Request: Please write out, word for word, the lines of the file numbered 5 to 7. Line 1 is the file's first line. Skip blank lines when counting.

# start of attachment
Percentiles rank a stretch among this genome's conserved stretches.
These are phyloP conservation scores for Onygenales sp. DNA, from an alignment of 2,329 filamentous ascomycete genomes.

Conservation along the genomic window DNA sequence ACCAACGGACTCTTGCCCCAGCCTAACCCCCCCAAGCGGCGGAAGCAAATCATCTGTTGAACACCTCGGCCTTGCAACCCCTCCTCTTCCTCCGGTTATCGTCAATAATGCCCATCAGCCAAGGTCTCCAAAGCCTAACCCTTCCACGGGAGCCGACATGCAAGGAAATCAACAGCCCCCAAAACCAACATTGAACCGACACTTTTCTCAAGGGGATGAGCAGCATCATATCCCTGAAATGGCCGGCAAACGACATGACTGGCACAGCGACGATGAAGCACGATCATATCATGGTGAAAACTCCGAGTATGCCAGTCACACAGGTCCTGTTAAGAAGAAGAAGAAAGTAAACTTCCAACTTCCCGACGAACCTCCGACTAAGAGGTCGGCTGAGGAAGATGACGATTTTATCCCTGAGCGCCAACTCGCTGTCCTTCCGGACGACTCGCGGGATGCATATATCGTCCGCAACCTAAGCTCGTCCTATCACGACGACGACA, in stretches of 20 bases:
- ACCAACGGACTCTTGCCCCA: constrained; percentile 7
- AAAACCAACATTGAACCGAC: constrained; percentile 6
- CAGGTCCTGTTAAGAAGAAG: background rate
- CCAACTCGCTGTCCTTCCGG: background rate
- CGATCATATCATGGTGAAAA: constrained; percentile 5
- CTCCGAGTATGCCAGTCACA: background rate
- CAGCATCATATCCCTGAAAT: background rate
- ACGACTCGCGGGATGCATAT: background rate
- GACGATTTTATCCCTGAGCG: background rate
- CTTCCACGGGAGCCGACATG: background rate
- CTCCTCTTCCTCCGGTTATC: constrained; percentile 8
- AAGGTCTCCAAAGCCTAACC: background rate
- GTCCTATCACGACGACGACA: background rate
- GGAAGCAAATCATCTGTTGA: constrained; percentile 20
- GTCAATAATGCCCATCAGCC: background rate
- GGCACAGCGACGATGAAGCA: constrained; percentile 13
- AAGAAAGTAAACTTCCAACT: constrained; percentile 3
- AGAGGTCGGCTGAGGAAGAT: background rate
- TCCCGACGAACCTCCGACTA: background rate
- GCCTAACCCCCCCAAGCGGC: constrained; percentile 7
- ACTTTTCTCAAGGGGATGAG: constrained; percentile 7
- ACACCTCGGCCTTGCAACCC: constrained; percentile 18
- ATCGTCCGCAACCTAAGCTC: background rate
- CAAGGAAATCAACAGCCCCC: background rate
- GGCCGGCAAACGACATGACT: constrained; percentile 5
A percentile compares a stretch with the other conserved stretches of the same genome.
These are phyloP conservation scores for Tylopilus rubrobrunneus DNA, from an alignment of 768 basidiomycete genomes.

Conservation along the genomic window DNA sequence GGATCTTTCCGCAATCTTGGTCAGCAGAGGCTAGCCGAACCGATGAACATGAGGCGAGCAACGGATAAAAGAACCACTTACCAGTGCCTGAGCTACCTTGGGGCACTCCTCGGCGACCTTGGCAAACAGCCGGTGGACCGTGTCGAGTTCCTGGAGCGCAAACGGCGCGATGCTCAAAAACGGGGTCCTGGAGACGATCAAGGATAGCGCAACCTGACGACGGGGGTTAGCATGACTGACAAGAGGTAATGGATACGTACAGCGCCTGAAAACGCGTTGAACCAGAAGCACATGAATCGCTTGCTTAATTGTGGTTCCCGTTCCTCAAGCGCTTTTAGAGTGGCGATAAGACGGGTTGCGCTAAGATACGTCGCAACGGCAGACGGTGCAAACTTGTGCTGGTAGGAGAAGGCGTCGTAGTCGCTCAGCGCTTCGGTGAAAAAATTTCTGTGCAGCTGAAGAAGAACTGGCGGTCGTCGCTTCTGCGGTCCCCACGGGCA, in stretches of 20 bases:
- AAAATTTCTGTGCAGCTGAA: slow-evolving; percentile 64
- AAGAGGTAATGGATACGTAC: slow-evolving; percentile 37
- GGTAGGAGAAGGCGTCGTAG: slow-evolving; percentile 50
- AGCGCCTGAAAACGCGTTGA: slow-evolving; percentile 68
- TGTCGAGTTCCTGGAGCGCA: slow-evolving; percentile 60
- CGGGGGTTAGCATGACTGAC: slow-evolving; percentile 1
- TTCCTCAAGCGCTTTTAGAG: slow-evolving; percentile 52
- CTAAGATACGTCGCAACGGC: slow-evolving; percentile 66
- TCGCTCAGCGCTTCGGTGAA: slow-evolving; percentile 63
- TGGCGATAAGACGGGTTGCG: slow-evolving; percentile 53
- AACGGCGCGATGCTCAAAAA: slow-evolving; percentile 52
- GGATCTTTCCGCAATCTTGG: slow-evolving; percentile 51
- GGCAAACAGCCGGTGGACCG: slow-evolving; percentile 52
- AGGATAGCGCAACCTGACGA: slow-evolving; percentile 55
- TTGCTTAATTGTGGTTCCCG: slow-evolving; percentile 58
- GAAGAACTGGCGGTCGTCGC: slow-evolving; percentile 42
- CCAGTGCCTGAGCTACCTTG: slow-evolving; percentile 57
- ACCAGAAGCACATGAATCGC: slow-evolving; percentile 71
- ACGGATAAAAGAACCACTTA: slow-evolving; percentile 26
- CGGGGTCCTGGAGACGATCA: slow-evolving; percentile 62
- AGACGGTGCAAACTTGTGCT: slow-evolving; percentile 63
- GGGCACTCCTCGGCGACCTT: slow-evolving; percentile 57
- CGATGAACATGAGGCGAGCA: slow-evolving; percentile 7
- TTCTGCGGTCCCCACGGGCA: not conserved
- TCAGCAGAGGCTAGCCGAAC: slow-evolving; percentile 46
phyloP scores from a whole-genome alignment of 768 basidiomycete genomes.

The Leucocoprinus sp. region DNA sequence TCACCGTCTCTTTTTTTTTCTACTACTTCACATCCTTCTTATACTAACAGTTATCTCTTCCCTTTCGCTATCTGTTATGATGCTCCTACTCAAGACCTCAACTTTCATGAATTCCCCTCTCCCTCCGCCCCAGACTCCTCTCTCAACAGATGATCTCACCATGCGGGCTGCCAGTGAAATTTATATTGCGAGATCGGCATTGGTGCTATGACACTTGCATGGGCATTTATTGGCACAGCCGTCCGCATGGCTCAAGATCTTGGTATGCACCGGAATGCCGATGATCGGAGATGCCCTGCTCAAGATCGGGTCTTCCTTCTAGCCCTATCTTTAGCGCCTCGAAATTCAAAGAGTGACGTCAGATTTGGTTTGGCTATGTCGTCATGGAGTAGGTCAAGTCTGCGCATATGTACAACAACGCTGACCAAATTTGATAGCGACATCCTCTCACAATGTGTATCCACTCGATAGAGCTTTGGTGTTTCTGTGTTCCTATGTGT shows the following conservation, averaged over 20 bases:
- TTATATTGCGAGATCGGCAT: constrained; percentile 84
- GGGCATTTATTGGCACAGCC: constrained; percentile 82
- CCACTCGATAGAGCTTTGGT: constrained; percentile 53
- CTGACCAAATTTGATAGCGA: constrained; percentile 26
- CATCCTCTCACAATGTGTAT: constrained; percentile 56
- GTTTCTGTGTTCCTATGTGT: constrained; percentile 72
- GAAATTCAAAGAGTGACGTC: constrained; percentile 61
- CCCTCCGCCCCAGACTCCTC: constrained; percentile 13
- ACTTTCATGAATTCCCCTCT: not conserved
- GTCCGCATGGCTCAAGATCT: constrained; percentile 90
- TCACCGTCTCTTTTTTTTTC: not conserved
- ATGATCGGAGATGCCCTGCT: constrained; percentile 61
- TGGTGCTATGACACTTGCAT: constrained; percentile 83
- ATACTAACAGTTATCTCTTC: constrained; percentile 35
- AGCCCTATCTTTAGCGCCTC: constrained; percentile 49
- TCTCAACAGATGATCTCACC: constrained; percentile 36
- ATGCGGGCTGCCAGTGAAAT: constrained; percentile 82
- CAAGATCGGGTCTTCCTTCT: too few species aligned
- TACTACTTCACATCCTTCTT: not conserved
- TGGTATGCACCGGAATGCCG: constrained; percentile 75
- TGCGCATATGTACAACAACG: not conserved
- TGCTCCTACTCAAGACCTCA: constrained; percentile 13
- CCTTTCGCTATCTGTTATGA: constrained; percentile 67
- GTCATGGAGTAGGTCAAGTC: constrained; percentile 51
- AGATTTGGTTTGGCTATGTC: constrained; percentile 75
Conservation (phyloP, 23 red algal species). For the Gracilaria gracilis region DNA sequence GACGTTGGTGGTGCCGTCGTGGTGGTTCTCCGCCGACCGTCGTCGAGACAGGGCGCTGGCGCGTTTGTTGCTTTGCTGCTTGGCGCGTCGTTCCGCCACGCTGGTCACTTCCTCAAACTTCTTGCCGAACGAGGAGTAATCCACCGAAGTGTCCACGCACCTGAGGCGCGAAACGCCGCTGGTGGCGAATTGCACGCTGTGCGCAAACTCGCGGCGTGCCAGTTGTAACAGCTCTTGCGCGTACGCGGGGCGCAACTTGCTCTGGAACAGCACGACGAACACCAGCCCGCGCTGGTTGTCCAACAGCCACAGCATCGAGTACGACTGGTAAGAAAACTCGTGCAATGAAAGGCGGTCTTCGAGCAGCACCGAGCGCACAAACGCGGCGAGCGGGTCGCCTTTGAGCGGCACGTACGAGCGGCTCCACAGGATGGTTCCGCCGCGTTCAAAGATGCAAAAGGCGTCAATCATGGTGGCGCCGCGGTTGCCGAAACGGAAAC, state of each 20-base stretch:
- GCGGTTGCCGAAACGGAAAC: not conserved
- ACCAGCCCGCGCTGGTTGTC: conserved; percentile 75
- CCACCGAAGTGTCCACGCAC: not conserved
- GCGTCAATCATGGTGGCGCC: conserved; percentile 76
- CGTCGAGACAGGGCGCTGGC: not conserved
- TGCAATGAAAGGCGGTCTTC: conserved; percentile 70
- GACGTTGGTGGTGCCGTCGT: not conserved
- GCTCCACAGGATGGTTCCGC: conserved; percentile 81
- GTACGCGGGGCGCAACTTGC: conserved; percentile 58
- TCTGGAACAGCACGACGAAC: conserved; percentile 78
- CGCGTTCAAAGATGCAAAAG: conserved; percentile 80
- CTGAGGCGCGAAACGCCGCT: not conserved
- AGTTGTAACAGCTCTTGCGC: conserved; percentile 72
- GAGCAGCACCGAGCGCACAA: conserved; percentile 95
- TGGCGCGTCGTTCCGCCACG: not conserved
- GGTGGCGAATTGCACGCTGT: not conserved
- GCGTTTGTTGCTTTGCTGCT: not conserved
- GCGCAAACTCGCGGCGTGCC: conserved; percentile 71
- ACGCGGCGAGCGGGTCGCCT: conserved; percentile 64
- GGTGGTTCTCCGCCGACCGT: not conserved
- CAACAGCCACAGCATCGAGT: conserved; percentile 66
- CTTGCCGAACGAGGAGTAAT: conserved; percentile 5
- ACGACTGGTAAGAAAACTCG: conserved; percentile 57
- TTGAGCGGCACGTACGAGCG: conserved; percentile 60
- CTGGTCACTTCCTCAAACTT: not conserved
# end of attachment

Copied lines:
- AAAACCAACATTGAACCGAC: constrained; percentile 6
- CAGGTCCTGTTAAGAAGAAG: background rate
- CCAACTCGCTGTCCTTCCGG: background rate